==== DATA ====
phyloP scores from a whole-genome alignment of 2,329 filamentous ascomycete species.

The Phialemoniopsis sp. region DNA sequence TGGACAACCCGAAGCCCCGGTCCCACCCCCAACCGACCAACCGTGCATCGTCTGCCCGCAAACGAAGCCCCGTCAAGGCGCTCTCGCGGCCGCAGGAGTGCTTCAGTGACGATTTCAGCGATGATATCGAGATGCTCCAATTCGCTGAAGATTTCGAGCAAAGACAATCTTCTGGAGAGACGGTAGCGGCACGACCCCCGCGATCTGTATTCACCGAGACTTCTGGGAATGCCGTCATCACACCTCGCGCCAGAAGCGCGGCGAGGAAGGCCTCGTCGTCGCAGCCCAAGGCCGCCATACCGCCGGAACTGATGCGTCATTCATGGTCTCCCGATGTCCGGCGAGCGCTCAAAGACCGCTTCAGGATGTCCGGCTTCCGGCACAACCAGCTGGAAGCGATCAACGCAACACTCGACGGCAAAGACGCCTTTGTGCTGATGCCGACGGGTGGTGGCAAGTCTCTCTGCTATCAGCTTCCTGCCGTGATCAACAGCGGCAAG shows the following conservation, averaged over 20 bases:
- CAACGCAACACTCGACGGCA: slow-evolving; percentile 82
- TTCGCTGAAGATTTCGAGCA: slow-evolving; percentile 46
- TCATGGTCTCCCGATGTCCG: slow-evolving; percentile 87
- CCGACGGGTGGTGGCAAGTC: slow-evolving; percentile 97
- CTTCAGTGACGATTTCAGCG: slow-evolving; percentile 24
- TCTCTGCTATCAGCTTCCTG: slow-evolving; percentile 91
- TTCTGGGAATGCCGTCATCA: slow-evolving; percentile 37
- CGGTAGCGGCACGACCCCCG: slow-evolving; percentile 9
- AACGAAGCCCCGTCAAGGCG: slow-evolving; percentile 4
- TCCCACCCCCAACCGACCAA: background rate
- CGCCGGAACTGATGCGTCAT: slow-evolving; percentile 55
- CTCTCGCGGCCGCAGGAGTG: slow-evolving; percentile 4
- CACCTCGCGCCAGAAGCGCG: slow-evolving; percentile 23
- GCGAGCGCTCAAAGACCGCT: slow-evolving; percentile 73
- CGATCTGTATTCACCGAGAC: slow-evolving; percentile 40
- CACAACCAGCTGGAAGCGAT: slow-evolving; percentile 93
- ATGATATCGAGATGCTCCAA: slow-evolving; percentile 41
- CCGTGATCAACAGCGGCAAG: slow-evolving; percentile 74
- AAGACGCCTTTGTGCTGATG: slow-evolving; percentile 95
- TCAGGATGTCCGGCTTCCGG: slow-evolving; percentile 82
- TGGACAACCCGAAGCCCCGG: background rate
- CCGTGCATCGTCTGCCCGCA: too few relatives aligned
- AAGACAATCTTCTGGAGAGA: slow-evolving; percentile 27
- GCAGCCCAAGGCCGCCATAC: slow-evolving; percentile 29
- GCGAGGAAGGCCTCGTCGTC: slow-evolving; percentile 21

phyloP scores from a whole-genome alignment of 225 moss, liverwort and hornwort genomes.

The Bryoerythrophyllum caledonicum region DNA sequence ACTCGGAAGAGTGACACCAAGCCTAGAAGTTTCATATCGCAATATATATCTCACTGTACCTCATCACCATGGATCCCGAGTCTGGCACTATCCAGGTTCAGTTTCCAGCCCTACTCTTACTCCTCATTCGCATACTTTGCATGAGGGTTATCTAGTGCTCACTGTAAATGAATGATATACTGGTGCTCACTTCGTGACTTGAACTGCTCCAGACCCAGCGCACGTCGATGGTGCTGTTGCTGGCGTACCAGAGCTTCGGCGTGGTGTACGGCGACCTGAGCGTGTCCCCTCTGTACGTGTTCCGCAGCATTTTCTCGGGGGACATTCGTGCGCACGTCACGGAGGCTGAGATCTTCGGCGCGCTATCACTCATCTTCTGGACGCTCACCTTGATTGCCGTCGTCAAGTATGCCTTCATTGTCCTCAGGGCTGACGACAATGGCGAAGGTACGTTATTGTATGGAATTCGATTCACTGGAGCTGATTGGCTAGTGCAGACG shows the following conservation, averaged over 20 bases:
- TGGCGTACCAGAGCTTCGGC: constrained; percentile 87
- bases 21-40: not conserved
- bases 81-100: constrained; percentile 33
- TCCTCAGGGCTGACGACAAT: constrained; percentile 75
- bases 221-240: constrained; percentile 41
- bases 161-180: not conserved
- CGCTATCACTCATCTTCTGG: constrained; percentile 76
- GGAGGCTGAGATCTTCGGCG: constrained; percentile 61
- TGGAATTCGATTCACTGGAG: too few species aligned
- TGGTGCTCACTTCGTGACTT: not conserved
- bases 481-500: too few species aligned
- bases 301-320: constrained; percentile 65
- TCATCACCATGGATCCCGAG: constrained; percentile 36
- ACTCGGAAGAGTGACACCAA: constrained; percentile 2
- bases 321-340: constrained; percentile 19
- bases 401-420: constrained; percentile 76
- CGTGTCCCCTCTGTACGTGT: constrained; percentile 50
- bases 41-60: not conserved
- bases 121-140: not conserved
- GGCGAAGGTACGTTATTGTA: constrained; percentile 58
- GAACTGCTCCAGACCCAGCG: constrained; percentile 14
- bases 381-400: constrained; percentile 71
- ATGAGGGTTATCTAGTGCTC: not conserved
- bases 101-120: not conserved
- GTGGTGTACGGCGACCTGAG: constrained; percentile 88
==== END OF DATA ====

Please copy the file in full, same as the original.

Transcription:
phyloP scores from a whole-genome alignment of 2,329 filamentous ascomycete species.

The Phialemoniopsis sp. region DNA sequence TGGACAACCCGAAGCCCCGGTCCCACCCCCAACCGACCAACCGTGCATCGTCTGCCCGCAAACGAAGCCCCGTCAAGGCGCTCTCGCGGCCGCAGGAGTGCTTCAGTGACGATTTCAGCGATGATATCGAGATGCTCCAATTCGCTGAAGATTTCGAGCAAAGACAATCTTCTGGAGAGACGGTAGCGGCACGACCCCCGCGATCTGTATTCACCGAGACTTCTGGGAATGCCGTCATCACACCTCGCGCCAGAAGCGCGGCGAGGAAGGCCTCGTCGTCGCAGCCCAAGGCCGCCATACCGCCGGAACTGATGCGTCATTCATGGTCTCCCGATGTCCGGCGAGCGCTCAAAGACCGCTTCAGGATGTCCGGCTTCCGGCACAACCAGCTGGAAGCGATCAACGCAACACTCGACGGCAAAGACGCCTTTGTGCTGATGCCGACGGGTGGTGGCAAGTCTCTCTGCTATCAGCTTCCTGCCGTGATCAACAGCGGCAAG shows the following conservation, averaged over 20 bases:
- CAACGCAACACTCGACGGCA: slow-evolving; percentile 82
- TTCGCTGAAGATTTCGAGCA: slow-evolving; percentile 46
- TCATGGTCTCCCGATGTCCG: slow-evolving; percentile 87
- CCGACGGGTGGTGGCAAGTC: slow-evolving; percentile 97
- CTTCAGTGACGATTTCAGCG: slow-evolving; percentile 24
- TCTCTGCTATCAGCTTCCTG: slow-evolving; percentile 91
- TTCTGGGAATGCCGTCATCA: slow-evolving; percentile 37
- CGGTAGCGGCACGACCCCCG: slow-evolving; percentile 9
- AACGAAGCCCCGTCAAGGCG: slow-evolving; percentile 4
- TCCCACCCCCAACCGACCAA: background rate
- CGCCGGAACTGATGCGTCAT: slow-evolving; percentile 55
- CTCTCGCGGCCGCAGGAGTG: slow-evolving; percentile 4
- CACCTCGCGCCAGAAGCGCG: slow-evolving; percentile 23
- GCGAGCGCTCAAAGACCGCT: slow-evolving; percentile 73
- CGATCTGTATTCACCGAGAC: slow-evolving; percentile 40
- CACAACCAGCTGGAAGCGAT: slow-evolving; percentile 93
- ATGATATCGAGATGCTCCAA: slow-evolving; percentile 41
- CCGTGATCAACAGCGGCAAG: slow-evolving; percentile 74
- AAGACGCCTTTGTGCTGATG: slow-evolving; percentile 95
- TCAGGATGTCCGGCTTCCGG: slow-evolving; percentile 82
- TGGACAACCCGAAGCCCCGG: background rate
- CCGTGCATCGTCTGCCCGCA: too few relatives aligned
- AAGACAATCTTCTGGAGAGA: slow-evolving; percentile 27
- GCAGCCCAAGGCCGCCATAC: slow-evolving; percentile 29
- GCGAGGAAGGCCTCGTCGTC: slow-evolving; percentile 21

phyloP scores from a whole-genome alignment of 225 moss, liverwort and hornwort genomes.

The Bryoerythrophyllum caledonicum region DNA sequence ACTCGGAAGAGTGACACCAAGCCTAGAAGTTTCATATCGCAATATATATCTCACTGTACCTCATCACCATGGATCCCGAGTCTGGCACTATCCAGGTTCAGTTTCCAGCCCTACTCTTACTCCTCATTCGCATACTTTGCATGAGGGTTATCTAGTGCTCACTGTAAATGAATGATATACTGGTGCTCACTTCGTGACTTGAACTGCTCCAGACCCAGCGCACGTCGATGGTGCTGTTGCTGGCGTACCAGAGCTTCGGCGTGGTGTACGGCGACCTGAGCGTGTCCCCTCTGTACGTGTTCCGCAGCATTTTCTCGGGGGACATTCGTGCGCACGTCACGGAGGCTGAGATCTTCGGCGCGCTATCACTCATCTTCTGGACGCTCACCTTGATTGCCGTCGTCAAGTATGCCTTCATTGTCCTCAGGGCTGACGACAATGGCGAAGGTACGTTATTGTATGGAATTCGATTCACTGGAGCTGATTGGCTAGTGCAGACG shows the following conservation, averaged over 20 bases:
- TGGCGTACCAGAGCTTCGGC: constrained; percentile 87
- bases 21-40: not conserved
- bases 81-100: constrained; percentile 33
- TCCTCAGGGCTGACGACAAT: constrained; percentile 75
- bases 221-240: constrained; percentile 41
- bases 161-180: not conserved
- CGCTATCACTCATCTTCTGG: constrained; percentile 76
- GGAGGCTGAGATCTTCGGCG: constrained; percentile 61
- TGGAATTCGATTCACTGGAG: too few species aligned
- TGGTGCTCACTTCGTGACTT: not conserved
- bases 481-500: too few species aligned
- bases 301-320: constrained; percentile 65
- TCATCACCATGGATCCCGAG: constrained; percentile 36
- ACTCGGAAGAGTGACACCAA: constrained; percentile 2
- bases 321-340: constrained; percentile 19
- bases 401-420: constrained; percentile 76
- CGTGTCCCCTCTGTACGTGT: constrained; percentile 50
- bases 41-60: not conserved
- bases 121-140: not conserved
- GGCGAAGGTACGTTATTGTA: constrained; percentile 58
- GAACTGCTCCAGACCCAGCG: constrained; percentile 14
- bases 381-400: constrained; percentile 71
- ATGAGGGTTATCTAGTGCTC: not conserved
- bases 101-120: not conserved
- GTGGTGTACGGCGACCTGAG: constrained; percentile 88